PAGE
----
Wednesday, June 2, 2010

Restaurant Brands: KFC Sales Figures Explained - Part 2

I am back to explaining the latest quarterly KFC sales regarding Restaurant Brands [RBD.NZ] to shareholders because the company and business media seem to keep ignoring the bogeyman of inflation.

It is something I have mentioned many times before but it must be stressed once again because Restaurant Brands shareholders and prospective investors in the company must be given the full picture when it comes to RBD managements disclosure over their KFC sales.

The "record" $54 million of sales reported in today's result for KFC is only a record in terms of 2010 dollars. KFC are actually serving up less chicken to fewer customers.

Their best listed year was in 1997 where they did $172.3 million in KFC sales. That is because of accumulated inflation at a very conservative 3% annually over the last 13 years amounts to 39%.

Now lets assume conservatively that RBD sell $220 million of KFC for the full year 2010 and compare that figure to the 1997 record year.

39% inflation means in 2010 dollars RBD would have to sell $67.2 million more chicken just to match the record made in 1997.

$220 million is a fair way from the figure they need to make, of $239.5 million, just to match the 1997 record.

I am not an accountant and nor do I think I need to be but if such emphasis of "record sales" is placed on a figure by RBD management to gain market approval that the expenditure of 10s of millions of shareholder funds on KFC refurbishment in order to attain those sales then that figure should be clearly accurate and take inflation into account. That is simply not the case here.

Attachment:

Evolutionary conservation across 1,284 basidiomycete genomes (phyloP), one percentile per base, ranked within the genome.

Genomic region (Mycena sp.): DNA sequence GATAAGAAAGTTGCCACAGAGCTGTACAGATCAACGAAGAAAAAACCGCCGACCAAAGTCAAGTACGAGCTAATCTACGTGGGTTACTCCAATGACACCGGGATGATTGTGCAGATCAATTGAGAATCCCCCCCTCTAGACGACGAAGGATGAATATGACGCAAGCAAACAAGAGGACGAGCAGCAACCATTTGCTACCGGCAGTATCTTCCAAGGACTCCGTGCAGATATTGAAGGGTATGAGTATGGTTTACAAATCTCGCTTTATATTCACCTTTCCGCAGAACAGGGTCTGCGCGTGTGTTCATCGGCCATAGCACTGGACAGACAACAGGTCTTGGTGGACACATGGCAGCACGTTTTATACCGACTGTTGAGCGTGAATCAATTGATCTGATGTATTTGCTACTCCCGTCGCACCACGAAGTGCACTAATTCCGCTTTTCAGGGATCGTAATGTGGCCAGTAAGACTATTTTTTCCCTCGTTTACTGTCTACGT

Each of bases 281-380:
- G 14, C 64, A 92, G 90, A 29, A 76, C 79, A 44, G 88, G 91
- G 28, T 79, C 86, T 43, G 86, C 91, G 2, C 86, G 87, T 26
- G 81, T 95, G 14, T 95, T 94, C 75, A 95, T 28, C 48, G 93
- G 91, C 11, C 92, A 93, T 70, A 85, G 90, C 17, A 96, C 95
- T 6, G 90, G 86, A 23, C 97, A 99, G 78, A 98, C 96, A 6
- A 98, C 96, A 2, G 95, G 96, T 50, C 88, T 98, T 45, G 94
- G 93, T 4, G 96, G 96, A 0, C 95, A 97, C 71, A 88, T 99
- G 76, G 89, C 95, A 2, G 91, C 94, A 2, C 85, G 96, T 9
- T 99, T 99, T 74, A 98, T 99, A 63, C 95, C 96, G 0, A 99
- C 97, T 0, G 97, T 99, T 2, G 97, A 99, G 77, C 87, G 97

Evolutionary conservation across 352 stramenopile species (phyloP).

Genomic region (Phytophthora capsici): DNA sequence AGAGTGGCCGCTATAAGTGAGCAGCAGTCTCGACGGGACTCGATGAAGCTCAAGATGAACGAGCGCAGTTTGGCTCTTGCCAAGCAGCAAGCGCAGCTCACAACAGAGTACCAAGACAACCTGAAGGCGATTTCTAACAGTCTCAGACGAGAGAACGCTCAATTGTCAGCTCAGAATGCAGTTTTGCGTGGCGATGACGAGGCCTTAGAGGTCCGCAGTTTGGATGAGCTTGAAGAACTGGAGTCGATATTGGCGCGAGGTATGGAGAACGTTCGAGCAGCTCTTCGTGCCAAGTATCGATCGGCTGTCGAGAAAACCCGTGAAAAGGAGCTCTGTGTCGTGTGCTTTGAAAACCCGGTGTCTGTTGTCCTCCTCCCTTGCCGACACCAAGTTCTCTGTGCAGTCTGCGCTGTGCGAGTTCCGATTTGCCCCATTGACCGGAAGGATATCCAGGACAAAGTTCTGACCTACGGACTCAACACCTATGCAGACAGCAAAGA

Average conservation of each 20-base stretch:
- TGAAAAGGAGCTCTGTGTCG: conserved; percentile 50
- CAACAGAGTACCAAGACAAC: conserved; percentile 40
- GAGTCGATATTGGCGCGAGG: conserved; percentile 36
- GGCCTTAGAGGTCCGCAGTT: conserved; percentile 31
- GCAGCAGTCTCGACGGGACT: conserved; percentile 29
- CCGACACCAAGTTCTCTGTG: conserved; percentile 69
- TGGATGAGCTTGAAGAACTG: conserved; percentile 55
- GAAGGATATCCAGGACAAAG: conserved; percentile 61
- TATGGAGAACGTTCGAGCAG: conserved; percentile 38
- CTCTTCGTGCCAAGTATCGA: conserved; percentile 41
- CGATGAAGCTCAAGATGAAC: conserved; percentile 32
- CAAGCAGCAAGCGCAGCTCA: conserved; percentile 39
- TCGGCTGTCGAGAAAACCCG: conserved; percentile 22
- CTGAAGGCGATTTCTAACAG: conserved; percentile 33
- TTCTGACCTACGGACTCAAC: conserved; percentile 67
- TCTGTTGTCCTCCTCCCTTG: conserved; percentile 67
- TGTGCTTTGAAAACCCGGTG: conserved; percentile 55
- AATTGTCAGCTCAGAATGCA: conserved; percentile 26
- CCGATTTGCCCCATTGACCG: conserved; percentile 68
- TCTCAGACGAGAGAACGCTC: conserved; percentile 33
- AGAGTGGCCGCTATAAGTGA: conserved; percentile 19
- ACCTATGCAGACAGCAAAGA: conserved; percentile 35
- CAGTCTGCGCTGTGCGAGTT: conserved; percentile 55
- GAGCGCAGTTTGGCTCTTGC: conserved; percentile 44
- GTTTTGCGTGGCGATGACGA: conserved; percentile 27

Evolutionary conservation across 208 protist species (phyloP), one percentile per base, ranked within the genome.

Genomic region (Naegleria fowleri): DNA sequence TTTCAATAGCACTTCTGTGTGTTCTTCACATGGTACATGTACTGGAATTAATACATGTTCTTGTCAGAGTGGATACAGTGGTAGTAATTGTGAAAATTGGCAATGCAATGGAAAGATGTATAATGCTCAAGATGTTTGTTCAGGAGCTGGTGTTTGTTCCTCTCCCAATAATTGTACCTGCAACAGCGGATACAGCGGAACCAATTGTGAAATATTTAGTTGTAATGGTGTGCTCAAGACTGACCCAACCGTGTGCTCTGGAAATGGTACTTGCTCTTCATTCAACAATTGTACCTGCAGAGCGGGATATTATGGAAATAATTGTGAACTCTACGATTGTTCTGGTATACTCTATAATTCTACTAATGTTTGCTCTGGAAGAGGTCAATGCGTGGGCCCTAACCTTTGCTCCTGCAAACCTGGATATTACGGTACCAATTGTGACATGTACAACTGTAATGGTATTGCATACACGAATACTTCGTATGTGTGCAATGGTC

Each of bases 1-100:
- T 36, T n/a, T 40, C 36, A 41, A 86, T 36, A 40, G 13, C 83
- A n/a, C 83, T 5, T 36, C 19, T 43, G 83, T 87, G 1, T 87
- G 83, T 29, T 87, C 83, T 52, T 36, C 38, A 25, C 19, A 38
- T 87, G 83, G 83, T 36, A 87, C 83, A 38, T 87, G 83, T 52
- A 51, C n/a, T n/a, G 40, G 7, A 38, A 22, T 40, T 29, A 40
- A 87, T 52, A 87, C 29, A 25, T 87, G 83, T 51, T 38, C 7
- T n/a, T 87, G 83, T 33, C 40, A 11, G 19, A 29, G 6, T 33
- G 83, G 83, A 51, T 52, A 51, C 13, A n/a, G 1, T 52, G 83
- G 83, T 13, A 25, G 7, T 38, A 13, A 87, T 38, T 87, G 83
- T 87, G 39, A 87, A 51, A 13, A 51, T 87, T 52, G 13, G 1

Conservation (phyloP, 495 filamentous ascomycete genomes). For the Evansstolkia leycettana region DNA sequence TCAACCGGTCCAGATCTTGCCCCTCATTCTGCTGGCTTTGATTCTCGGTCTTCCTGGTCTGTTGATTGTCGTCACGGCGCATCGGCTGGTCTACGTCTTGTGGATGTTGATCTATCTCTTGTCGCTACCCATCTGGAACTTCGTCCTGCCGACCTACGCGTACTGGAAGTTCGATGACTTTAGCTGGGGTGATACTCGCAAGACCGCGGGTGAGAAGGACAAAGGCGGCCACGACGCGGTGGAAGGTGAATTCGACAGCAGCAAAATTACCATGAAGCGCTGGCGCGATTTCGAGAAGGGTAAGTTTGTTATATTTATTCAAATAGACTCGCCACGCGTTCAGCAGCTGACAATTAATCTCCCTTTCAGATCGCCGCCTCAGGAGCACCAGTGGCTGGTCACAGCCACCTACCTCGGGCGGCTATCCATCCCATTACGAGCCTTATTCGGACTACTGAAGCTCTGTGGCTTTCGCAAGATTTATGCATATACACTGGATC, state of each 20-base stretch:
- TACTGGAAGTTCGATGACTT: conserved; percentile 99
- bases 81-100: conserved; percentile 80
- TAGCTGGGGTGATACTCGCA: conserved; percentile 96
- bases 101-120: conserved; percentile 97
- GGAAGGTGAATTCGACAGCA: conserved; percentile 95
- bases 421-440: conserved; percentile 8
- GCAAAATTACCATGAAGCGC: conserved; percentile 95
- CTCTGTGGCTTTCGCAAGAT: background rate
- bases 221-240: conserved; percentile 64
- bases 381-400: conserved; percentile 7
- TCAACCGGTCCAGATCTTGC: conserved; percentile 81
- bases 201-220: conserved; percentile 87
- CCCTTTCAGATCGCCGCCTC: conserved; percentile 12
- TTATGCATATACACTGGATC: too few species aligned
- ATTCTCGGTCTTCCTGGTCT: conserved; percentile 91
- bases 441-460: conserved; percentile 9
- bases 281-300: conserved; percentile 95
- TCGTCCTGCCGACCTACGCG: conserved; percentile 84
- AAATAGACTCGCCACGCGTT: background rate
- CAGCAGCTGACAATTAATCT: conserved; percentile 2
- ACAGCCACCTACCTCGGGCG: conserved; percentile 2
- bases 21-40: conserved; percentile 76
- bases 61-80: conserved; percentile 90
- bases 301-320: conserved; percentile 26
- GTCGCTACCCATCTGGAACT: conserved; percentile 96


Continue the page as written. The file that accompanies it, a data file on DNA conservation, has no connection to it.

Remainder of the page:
Granted one can do the math oneself to come up with relative figures and compare year by year sales but having said that, to use current sales figures as a tool to push further shareholder expenditure must be justified to the nearest decimal point.

RBD's figures therefore do not pass this test and furthermore for analysts and business reporters to accept this without question is surely remiss to some extent.

Still my record with this company probably goes back longer than many on the RBD board or those professional stock analysts in their professional capacity.

To say KFC are improving sales is true but to say the KFC product is selling in record numbers is highly misleading, to the market and to its shareholders. In order to show a decent "recovery" of the brands sales that justify the hoopla from RBD management and braindead business writers KFC sales would at have to get nearer to $300 million per annum, than the $220 million it is now achieving.

Once again, I am not an accountant but I would like to see inflation taken into account when businesses do their books, at lease an annotation in the audited reports of what the inflation rate was in the last year so a stockholder or a prospective stockholder can make a fully accurate comparison before they decide to buy, or not as the case may be.

I am a big fan of the KFC product.

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